Venezuelan President Hugo Chávez said on Saturday the country's entire energy sector had to be nationalized, reinforcing his socialist revolution and possibly giving himself more targets for state take-over.
But he said he would permit foreign firms to hold minority stakes in energy deals.
The anti-U.S. leader, in power since 1999, this week announced he would nationalize power utilities and the country's biggest telecommunications firm, confirming his status as the catalyst of Latin America's swing to the left.
"We have decided to nationalize the whole Venezuelan energy and electricity sector, all of it, absolutely all," Chávez said in his annual state of the nation address to parliament, potentially opening up more projects for state acquisition in the No. 4 crude exporter to the United States.
The president was reinaugurated this week for a term that runs through 2013.
Chávez has already pursued oil and gas projects and power utilities but on Saturday left no leeway for a private company to hold a majority in operations anywhere in the energy sphere.
What will be targeted?
It was not immediately clear whether his pronouncement on nationalizing the whole sector was a precursor to moves against specific projects or companies.
Venezuela will have to judge how closely private firms must be connected to the country's oilfields, refineries, pipelines, gasoline stations and coal mines to count as targets for nationalization.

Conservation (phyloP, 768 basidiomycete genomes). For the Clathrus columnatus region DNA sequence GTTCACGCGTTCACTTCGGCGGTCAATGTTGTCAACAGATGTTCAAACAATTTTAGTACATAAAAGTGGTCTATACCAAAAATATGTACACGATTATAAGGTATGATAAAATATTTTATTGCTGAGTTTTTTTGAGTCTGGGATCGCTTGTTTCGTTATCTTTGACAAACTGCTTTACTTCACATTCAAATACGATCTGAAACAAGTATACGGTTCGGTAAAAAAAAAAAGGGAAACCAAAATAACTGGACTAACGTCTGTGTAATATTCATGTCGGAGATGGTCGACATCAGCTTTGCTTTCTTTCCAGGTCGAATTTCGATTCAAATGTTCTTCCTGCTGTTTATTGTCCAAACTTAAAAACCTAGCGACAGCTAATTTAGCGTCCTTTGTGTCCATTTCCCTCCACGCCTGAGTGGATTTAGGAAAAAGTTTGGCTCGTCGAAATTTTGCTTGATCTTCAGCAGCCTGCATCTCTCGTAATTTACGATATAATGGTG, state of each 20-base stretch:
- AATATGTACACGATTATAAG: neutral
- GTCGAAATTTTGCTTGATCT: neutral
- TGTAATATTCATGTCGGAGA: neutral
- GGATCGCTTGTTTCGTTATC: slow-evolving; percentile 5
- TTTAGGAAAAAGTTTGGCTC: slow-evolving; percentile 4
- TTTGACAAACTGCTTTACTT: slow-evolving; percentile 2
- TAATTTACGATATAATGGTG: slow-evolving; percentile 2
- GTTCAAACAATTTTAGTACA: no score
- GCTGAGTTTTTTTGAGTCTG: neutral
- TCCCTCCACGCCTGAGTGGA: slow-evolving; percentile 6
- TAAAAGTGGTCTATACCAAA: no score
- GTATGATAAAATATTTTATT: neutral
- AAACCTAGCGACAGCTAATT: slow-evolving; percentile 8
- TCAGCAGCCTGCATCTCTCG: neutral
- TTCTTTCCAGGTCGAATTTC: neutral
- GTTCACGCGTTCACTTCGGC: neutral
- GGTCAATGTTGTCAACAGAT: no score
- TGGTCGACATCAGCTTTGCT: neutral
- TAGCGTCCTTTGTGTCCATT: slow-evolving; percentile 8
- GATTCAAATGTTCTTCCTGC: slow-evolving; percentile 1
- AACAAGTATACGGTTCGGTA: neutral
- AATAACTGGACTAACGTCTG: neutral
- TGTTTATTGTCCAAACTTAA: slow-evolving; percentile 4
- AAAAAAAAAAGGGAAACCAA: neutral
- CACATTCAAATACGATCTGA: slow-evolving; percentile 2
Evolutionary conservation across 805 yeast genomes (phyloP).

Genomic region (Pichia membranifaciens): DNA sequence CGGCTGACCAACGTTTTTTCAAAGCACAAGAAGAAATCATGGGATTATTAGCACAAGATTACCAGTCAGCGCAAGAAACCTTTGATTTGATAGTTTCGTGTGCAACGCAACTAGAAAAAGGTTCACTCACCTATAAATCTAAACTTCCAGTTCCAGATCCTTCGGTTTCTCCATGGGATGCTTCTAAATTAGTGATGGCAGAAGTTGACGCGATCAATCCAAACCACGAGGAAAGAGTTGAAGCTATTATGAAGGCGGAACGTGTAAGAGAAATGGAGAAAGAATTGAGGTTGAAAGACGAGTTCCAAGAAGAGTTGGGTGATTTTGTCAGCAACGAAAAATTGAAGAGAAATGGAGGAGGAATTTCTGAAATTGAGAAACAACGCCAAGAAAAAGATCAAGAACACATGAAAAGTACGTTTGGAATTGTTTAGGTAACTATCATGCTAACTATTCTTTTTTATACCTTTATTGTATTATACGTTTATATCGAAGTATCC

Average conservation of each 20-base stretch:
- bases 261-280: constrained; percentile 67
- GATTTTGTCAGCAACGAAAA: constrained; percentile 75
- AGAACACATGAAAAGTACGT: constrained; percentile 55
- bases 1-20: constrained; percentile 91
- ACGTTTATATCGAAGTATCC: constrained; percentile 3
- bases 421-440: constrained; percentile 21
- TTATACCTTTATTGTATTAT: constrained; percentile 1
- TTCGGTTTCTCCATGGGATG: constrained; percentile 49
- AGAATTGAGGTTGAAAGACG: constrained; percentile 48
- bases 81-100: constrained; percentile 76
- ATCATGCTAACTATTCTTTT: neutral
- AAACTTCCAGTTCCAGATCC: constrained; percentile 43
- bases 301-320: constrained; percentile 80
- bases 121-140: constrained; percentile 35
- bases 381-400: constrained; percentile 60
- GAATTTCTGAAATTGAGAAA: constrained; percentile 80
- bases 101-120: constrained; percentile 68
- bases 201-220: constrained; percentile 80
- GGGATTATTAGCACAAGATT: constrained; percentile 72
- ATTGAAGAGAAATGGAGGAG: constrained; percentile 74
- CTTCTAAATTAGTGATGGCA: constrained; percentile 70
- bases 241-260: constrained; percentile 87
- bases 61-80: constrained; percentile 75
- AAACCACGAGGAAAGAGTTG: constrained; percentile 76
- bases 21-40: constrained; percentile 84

Huge oil service companies such as Halliburton and Schlumberger operate in Venezuela but Chávez gave no indication whether deals involving such businesses were now in his sights.
Also from CNN: Venezuela, Iran to finance opposition to U.S..
Venezuela's Hugo Chavez and Iran's Mahmoud Ahmadinejad -- fiery anti-American leaders whose moves to extend their influence have alarmed Washington -- said Saturday they would help finance investment projects in other countries seeking to thwart U.S. domination.
The two countries had previously revealed plans for a joint $2 billion fund to finance investments in Venezuela and Iran, but the leaders said Saturday the money would also be used for projects in friendly countries throughout the developing world.
"It will permit us to underpin investments ... above all in those countries whose governments are making efforts to liberate themselves from the [U.S.] imperialist yoke," Chavez said.
"This fund, my brother," the Venezuelan president said, referring affectionately to Ahmadinejad, "will become a mechanism for liberation."
"Death to U.S. imperialism!" Chavez said.
Ahmadinejad, who is starting a tour of left-leaning countries in the region, called it a "very important" decision that would help promote "joint cooperation in third countries," especially in Latin America and Africa.
Posted by Forkum at January 14, 2007 05:16 PM